The third is of course making wild accusations of government excesses and then obviating the necessity of providing supporting evidence by saying “The corporate press suppressed the news.” This is an old game, a game played by radicals across the political spectrum. Get some wild bit of news, either from “alternative media” or from unimpeachable sources like Maoists with a gun and say “There is no proof for this assertion of mine because there can never be.” This is not to say that government excesses do not take place (italicized for the benefit of those rushing to comment with a “On so-and-so day the government did this and this was reported in Newspaper so-and-so) but much of the accusations are just that. Accusations with nothing to back them up. Accusations so often repeated that they become fact.

And what is worth touching upon is the Big Lie that people like Ms. Roy perpetuate. That somehow we are seeing another Santhal Rebellion with the oppressive British being replaced by the oppressive Indian (Hindu) state. During the British era, Santhals using bows and arrows went up against British guns and cannons. Today’s Maoist “tribals” have AK47s and ultra-modern weaponry and commando-like training, which obviously some agency has supplied to them. In that respect this is not a “spontaneous” rising of the dispossessed but a carefully engineered insurrection with the fighting fuel being supplied by our “good neighbors”  and the propaganda lungs (since propaganda is a vital part of Communist struggle) being supplied by “We know who”.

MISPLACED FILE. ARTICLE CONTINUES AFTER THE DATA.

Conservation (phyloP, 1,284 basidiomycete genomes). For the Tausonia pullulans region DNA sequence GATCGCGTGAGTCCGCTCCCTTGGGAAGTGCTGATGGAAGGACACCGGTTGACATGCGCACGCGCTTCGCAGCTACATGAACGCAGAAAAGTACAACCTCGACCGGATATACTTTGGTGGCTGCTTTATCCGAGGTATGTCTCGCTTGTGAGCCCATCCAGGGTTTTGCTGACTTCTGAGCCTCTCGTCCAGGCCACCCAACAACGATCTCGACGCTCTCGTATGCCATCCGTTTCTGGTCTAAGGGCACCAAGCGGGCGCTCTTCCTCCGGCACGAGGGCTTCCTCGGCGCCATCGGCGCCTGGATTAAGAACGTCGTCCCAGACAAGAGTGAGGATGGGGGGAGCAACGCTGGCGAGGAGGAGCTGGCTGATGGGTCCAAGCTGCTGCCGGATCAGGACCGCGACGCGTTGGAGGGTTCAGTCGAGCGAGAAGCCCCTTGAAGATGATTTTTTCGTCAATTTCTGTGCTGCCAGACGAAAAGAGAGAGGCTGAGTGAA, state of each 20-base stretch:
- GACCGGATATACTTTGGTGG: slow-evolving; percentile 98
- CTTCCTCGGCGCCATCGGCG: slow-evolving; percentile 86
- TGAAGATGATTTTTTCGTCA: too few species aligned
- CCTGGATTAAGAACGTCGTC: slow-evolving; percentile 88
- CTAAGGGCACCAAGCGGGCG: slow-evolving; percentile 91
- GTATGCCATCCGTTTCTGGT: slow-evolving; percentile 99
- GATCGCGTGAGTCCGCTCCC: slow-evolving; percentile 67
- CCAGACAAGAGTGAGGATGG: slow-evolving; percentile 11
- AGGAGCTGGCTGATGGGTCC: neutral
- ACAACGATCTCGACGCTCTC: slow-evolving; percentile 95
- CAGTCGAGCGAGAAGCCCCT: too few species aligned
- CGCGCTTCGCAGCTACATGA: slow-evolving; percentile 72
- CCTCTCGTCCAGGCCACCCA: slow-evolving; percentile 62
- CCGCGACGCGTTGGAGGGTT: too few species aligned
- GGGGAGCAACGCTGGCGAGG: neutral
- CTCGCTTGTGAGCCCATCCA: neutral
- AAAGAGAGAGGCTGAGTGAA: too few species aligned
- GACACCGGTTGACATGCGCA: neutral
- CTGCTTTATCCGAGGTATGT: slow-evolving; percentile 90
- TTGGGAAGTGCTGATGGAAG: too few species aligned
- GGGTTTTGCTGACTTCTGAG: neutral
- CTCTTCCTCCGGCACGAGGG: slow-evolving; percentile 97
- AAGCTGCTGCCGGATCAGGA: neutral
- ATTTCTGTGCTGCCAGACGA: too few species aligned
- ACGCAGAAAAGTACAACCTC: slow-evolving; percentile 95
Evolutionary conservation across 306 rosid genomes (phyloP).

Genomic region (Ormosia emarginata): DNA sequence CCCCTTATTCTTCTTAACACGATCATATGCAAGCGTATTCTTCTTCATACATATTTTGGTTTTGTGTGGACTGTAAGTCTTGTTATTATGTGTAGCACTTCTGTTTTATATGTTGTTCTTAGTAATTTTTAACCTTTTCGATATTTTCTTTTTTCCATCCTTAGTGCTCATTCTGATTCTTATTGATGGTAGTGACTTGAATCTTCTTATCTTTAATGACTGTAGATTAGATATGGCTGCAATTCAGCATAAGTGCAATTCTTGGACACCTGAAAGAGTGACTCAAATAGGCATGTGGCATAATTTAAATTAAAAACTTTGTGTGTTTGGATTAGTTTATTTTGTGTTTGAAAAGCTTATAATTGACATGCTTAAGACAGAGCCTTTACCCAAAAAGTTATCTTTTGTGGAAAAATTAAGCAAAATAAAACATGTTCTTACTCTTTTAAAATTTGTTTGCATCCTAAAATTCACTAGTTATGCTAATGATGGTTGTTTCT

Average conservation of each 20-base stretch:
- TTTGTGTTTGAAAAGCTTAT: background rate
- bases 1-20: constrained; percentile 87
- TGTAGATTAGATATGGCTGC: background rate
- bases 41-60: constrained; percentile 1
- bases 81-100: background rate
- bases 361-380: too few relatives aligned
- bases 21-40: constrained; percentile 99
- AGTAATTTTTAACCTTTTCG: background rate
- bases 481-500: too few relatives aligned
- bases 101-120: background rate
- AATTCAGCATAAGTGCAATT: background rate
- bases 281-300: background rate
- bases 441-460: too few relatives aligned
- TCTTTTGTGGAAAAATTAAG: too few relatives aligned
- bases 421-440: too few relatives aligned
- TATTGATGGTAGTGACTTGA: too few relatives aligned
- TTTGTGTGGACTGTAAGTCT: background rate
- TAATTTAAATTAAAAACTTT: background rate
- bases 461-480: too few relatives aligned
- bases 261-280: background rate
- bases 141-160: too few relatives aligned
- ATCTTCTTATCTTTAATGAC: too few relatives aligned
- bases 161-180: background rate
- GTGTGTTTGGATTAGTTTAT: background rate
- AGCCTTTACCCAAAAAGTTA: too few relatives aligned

However what is true is that fighting footsoldiers of the Maoist movement are coming from the ranks of tribals and it is important we try to understand, even imperfectly since a full understanding of such a difficult problem requires much study which we are unable to do between two KKR matches, what is going on. What our Maoists in the press would tell us is a very simple story. One one side are the good people—the tribals, monstrously poor, sitting on minerals, being exploited and taken advantage of. On on the other side are the bad people—-big industrial houses, the Indian government, police, army and Hindutva (Yes the last word people like Ms. Roy put in every piece almost as if padding a piece for Google Adwords purpose). And that the tribals, the good guys, are launching a justified armed struggle against the bad guys.